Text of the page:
[¶5] The night of August 11, at a hotel in Brewer, Sexton and Daluz met with Borders and his girlfriend, who was also Lugdon's sister. Borders and Lugdon's sister had a history of purchasing drugs from Sexton and Daluz, which Borders and his girlfriend then used or Borders sold to others. For a time prior to August 2012, the couple had been making fewer drug buys from Sexton and Daluz because Lugdon was supplying the couple with a less expensive and better quality product.

         [¶6] During the August 11 meeting, Sexton and Daluz displayed cocaine, heroin, and Percocet for sale. There were two guns on the bed-a silver gun with a rounded barrel and a smaller, darker gun with two holes. Sexton put the silver gun under his shirt; Daluz played with the smaller gun. Borders and Lugdon's sister bought some cocaine from Sexton and Daluz "[j]ust to keep them happy, " but they purchased less than they usually did and did not buy any Percocet. Towards the end of the meeting, Lugdon's sister felt that "it got a little hostile, " and Sexton cornered her and demanded to know where Lugdon "was getting her stuff." At that point, Borders and Lugdon's sister left.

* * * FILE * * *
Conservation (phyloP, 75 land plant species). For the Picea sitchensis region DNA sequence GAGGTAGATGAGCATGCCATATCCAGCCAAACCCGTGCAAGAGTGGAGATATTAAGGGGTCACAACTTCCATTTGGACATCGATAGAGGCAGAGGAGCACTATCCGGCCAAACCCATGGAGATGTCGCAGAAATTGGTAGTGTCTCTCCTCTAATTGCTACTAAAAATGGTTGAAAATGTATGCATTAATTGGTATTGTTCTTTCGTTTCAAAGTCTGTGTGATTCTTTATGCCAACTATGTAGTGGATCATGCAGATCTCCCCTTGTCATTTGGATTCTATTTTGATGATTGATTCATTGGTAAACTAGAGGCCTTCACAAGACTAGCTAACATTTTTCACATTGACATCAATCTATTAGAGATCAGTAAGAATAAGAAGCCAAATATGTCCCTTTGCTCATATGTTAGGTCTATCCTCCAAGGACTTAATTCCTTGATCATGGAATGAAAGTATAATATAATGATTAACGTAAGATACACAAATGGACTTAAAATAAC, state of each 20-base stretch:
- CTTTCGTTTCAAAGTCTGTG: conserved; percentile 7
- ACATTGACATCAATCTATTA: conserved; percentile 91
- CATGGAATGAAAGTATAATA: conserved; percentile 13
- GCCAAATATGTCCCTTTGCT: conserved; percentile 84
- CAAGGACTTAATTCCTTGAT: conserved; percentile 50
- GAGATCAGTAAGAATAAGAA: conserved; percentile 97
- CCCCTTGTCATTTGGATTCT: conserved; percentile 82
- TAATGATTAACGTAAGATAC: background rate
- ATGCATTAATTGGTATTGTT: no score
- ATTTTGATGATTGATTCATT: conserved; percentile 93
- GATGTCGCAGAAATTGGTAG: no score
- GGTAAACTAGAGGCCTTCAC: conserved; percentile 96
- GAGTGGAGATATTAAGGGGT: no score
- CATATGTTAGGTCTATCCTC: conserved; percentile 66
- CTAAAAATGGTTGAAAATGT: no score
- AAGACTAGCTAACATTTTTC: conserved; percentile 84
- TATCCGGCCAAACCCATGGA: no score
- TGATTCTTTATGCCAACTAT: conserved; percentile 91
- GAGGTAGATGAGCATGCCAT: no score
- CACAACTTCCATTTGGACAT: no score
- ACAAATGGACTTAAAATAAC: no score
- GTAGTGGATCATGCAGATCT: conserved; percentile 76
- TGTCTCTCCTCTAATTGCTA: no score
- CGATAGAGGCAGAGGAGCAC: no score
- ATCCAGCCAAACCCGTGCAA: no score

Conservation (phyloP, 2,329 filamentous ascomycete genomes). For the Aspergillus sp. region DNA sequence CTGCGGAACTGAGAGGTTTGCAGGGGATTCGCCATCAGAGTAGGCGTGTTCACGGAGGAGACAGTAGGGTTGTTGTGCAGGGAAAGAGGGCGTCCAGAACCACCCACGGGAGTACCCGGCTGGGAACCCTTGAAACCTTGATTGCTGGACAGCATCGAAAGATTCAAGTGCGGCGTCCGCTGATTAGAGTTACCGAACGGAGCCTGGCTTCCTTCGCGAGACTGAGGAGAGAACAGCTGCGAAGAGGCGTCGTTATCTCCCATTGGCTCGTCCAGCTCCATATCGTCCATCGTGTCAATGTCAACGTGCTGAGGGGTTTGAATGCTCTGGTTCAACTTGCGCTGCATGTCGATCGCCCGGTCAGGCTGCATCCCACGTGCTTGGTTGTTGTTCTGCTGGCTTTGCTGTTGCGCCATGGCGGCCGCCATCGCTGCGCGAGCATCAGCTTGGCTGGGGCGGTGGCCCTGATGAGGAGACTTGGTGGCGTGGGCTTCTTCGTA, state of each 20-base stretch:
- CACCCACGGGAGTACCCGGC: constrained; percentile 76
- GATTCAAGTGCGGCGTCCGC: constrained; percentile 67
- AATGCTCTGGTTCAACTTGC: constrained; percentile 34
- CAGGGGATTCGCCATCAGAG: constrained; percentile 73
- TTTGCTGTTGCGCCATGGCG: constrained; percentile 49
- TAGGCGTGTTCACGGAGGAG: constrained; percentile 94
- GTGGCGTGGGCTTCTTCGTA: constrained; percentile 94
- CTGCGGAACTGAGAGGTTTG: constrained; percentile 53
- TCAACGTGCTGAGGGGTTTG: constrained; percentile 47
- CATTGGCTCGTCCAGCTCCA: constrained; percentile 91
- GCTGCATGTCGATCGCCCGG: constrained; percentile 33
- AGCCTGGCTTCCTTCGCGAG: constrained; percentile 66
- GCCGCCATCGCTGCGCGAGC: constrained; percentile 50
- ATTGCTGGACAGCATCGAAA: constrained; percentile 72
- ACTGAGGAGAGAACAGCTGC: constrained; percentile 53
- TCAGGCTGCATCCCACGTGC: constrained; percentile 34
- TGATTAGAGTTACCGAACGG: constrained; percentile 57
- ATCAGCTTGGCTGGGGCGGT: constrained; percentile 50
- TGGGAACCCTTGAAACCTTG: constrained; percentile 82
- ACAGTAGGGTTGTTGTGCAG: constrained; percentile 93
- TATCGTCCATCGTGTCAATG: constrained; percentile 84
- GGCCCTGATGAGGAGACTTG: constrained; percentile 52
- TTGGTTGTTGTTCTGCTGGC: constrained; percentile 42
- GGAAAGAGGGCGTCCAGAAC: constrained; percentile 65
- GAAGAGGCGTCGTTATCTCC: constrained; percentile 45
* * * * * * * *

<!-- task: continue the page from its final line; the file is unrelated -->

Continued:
[¶7] The next day, on August 12, Sexton and Daluz went to a house in Dedham to pick up a friend. The friend rented a room above the garage, and the homeowner lived in the house. Sexton and Daluz had previously visited that residence. Sexton drove Daluz and the friend to Bangor in the Pontiac. At Sexton's request, the friend booked Sexton and Daluz a room at the Ramada Inn in Bangor for the night. The three men eventually went to a Bangor bar called Carolina's Sports & Spirits.

         [¶8] That same evening, Lugdon and Borders were at an apartment on Bolling Drive in Bangor selling drugs. They were trying to locate Percocet for a customer, and Borders called and texted Sexton to obtain the drug. Tuscano arrived at the home with Percocet for the customer. Borders then texted and eventually called Sexton to tell him that they did not need the Percocet anymore.

         [¶9] At the bar, Sexton and Daluz's friend observed Sexton to be "pissed" after his phone call with Borders. Sexton and Daluz left the bar sometime around 10:30 or 11:00 p.m. in the Pontiac. Sexton told the friend that he and Daluz would "be right back, " but they did not return to the bar.